But that all began tomorrow. Today, Merry had agreed to meet George and Peter at the Cliff Road house before all Independence Day hell broke loose. Mayling arrived half an hour early. Merry thought that would give her enough time to fit the dress. But now she didn’t want to take it off. And she didn’t want Peter to see it before The Day.
She groped for Mayling’s hands, her smile incandescent, her eyes blurring with tears. “Lock the door.”
“You’re welcome,” Mayling said.
The unconventional gown changed everything about a wedding Meredith had secretly been dreading.
It gave her courage to defy Peter’s formidable mother, who lived permanently on Park Avenue, and veto a New York ceremony. It allowed her to blithely decline a reception at the Pierre. Merry and Peter would be married in the soaring clarity of the old Congregational church on Centre Street, and walk up to the Cliff Road house afterward, followed by their friends. Tess Starbuck would cater the food, which would be fresh and locally sourced and utterly delectable. Mayling’s husband, Sky Jackson, had ordered cases of wine and champagne from the vineyard owners who’d impressed him most during the Wine Festival in May.
“You should carry arum lilies,” Mayling said now, eyeing her critically. “The cream ones, with chartreuse throats. Perfect with this silk. The little girls can have late hydrangeas.”
“—In Ralph’s lightship baskets,” Merry supplied. Ralph Waldo Folger was her grandfather. The little girls were Georgiana’s daughters. They would get to miss a day of school, at least, to fly in from Connecticut for the September wedding. Their two brothers were equally happy to cut class for Uncle Peter.
“Meredith!” Peter called.
She helped Mayling tuck her wedding gown back into its protective silk bag, her fingers lingering on the zipper.
“We’ll do one last session a week out from the date,” Mayling warned, “in case you’ve somehow lost or gained weight dramatically in the interim. But tell me right now if there’s anything about the dress you can’t live with.”
“Just the months until September,” Merry said.
Mayling smiled fleetingly. She was not the most expressive of women, but Merry had learned that she cared deeply about the few people she allowed into her life. “Those weeks will fly, girlfriend. And you’ve got so much to do between now and then. Not to mention work.”
“Work.” Merry glanced at her phone. “Damn. I’ve got a meeting at the station in half an hour. And Peter downstairs.”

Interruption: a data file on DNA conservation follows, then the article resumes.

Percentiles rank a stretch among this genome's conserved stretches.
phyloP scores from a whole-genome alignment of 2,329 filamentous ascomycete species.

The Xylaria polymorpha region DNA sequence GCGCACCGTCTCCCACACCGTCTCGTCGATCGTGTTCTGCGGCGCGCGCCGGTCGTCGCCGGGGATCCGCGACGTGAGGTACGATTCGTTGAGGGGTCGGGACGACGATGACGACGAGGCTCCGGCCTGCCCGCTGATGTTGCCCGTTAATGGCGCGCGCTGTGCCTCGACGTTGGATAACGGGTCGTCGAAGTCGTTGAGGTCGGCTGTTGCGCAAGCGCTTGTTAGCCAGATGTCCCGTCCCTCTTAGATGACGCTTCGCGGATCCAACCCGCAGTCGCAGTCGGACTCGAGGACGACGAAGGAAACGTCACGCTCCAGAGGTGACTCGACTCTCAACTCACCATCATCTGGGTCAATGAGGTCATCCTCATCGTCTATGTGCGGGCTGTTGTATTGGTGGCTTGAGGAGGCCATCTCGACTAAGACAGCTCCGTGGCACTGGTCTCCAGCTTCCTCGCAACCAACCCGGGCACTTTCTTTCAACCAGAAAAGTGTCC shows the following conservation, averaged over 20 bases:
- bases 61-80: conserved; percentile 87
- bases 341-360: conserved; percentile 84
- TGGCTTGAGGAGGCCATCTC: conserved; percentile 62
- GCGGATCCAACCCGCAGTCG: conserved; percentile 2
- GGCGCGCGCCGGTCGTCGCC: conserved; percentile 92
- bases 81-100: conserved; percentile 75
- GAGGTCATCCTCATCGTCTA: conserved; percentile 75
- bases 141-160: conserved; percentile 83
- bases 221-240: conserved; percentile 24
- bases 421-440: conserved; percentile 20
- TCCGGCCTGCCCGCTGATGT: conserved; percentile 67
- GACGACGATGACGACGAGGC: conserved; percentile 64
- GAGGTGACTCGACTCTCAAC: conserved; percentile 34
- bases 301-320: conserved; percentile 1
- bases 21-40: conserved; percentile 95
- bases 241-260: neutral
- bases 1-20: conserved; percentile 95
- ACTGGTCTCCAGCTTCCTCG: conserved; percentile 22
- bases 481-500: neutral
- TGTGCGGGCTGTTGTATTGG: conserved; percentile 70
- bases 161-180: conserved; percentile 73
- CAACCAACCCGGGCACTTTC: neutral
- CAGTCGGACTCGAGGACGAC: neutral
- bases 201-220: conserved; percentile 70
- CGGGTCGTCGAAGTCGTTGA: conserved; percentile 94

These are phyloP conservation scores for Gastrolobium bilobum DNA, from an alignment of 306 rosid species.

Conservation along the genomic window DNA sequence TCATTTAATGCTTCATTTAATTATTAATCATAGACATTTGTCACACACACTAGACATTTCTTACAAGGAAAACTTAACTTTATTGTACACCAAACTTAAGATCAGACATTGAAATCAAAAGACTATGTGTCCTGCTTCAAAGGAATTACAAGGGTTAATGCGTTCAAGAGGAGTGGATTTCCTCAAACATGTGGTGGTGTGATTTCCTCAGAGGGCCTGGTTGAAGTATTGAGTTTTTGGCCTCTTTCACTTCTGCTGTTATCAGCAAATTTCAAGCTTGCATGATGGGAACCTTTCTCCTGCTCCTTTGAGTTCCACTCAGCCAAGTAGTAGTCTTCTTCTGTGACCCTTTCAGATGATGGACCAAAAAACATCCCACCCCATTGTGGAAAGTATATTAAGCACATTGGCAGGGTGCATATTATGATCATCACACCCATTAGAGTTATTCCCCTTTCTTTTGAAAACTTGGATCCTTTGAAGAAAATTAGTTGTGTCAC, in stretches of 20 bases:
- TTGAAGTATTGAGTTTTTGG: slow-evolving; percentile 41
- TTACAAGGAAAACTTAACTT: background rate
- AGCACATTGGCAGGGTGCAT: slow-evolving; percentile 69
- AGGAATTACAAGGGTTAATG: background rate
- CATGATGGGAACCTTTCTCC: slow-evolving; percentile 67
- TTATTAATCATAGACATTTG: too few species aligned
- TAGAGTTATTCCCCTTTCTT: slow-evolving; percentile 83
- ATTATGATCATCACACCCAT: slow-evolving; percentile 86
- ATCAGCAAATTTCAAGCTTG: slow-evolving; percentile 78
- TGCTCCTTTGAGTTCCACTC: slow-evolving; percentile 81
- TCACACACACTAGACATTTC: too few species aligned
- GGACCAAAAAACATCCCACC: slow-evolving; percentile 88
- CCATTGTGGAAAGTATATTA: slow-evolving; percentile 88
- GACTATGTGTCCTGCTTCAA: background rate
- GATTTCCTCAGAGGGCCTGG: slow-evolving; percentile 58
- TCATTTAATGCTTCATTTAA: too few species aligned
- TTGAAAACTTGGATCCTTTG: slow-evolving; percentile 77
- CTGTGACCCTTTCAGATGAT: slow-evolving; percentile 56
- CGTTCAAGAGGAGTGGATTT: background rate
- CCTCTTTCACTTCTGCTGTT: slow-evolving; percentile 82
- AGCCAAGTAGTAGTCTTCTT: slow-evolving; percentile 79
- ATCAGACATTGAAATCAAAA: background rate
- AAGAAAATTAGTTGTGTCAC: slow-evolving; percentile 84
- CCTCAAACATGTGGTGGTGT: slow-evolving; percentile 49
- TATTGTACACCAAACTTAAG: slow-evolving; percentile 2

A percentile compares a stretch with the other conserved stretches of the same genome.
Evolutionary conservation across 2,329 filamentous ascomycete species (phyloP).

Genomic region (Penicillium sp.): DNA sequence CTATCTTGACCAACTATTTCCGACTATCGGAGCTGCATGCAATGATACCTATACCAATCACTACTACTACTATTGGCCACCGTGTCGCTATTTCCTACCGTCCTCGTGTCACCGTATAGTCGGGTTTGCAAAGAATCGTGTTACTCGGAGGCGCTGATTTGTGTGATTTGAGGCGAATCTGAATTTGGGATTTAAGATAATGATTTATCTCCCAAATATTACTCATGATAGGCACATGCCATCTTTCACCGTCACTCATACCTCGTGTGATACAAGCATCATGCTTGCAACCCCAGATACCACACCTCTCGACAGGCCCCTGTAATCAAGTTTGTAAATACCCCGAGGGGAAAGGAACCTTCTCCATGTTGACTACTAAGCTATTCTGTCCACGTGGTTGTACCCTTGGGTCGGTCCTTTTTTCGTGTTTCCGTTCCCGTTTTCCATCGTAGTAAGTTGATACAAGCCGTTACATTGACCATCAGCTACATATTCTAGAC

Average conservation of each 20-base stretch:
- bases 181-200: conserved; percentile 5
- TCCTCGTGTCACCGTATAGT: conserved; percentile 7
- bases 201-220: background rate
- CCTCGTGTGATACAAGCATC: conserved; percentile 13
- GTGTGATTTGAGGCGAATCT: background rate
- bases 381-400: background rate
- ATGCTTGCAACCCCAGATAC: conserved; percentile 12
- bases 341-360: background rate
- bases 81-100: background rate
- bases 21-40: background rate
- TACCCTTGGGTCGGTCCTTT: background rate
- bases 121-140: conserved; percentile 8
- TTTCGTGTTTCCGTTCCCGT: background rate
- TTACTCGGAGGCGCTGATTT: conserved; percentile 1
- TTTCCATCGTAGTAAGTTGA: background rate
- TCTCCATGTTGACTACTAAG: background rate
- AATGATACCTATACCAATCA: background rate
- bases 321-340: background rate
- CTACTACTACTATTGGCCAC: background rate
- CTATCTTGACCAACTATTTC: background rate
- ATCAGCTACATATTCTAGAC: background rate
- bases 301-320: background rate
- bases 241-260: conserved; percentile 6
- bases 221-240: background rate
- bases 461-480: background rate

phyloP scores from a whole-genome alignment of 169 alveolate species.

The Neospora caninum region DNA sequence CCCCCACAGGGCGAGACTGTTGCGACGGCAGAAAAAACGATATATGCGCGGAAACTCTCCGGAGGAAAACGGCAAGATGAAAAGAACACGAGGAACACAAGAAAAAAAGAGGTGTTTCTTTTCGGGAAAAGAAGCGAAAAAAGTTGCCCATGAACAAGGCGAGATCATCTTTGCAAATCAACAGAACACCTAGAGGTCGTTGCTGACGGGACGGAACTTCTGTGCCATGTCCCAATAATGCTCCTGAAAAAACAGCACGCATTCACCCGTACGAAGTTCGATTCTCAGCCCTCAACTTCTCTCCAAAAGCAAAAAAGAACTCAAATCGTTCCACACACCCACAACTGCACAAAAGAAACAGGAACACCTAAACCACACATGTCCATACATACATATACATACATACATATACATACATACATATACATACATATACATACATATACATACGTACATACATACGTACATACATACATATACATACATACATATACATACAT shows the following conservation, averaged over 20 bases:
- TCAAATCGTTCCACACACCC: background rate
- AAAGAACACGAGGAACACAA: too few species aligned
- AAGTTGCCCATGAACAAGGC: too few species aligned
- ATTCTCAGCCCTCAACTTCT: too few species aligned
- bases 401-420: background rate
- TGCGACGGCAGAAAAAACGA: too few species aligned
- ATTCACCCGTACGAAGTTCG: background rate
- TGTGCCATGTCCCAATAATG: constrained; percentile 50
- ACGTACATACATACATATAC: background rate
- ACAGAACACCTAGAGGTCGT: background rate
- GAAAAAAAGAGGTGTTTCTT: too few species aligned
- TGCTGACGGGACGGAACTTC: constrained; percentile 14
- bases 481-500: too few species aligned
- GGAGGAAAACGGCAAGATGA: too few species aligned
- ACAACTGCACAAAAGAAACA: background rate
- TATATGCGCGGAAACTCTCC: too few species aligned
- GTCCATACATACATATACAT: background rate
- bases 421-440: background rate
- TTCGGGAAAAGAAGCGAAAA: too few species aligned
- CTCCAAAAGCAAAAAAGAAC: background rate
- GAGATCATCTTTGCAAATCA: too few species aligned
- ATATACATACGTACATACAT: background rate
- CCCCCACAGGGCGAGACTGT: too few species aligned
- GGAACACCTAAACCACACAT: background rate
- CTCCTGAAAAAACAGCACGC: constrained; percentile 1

“Go,” Mayling said, and unlocked the bedroom door.
Georgiana and her brother were sprawled on the twin white sofas that flanked the old fireplace. The chairs surrounding them were covered in varying shades of green and blue linen, some faded by sun, and the aqueous light filtering through the windows gave the entire space a floating quality. Down-filled pillows with old needlepoint covers were scattered among the seat cushions and tossed on the floor, probably by George’s kids or their exuberant Labrador. Nothing was too precious to touch or scuff or treat carelessly in this place, despite the excellent provenance of the tables dotting the room or the nineteenth-century oils on its walls. For nearly two centuries it had been a family house, worn and loved. Merry was comfortable here as she never quite was in the Mason homes on the mainland.
“We were talking about the tent,” George said as Merry crossed the hall and sank down beside Peter.
His hand came around her shoulders. “George wants one.”
“Because of rain.”
“Of course,” George said patiently. “September’s usually fine, but who knows? We could get a hurricane.”
“In which case, we’ll gather in here around the fireplace,” Merry suggested.
“It’ll be pretty crowded.”
“Fifty people?” This was the intimate number of guests Merry and Peter had negotiated. None of his extended family’s friends. Just people they both knew and loved. “This room could hold twice that. They’ll spill into the hall.”
“And the dining room,” Peter pointed out.
“Where do you put the dance floor?” George asked reasonably. “And the band?”
“The what?” Peter’s look of dismay was priceless. “Can’t we just have a jazz trio for background noise over the champagne and hors d’oeuvres?”
“You’re not going to dance with your bride?”
He glanced at Merry. “Does the bride want me to?”
“The bride thinks it’s a shame,” Merry replied, “to crowd the back lawn and block this spectacular harbor view with an enormous white elephant that costs around ten thousand dollars to erect and dismantle.”
His dark brows flew up. “Are you serious?”
“Good God. Merry’s right, George—we’ll huddle around the fire if it rains.”
“Suit yourself.” George kept her eyes on a notepad list she was compiling. “Just remember you have about a week to change your mind. After that, late fees apply.”
“Three months ahead of time?” Merry said, aghast.
“This is a destination wedding location. Heavily booked. That ten-thousand-dollar dance will cost closer to fifteen if you wait too long.”
“I’ll take you to a nightclub on our honeymoon,” Peter whispered.
“Deal,” Merry said.
“One more thing.” George was looking carefully at Merry now. “Check with your dad. Not about the cost—that’s between you and Peter. But about John’s dance. His waltz with his only daughter—his only child—under a spotlight on her wedding night. Ask your grandfather whether he’s planning to whirl you around the floor, too. Because Ralph has the look of a proper gent. I wouldn’t put it past him to tango with my mother.”
“Oh, geez,” Merry sighed, and put her face in her hands. Because of course George was right. Merry’s own mother was dead. Both John Folger and Ralph Waldo would think it necessary to send her off properly, and hold up the Folger end in the face of Mason millions.
“There’s no way round it, is there?” Peter asked.
“None,” George said complacently. “Now, about the valet parking . . .”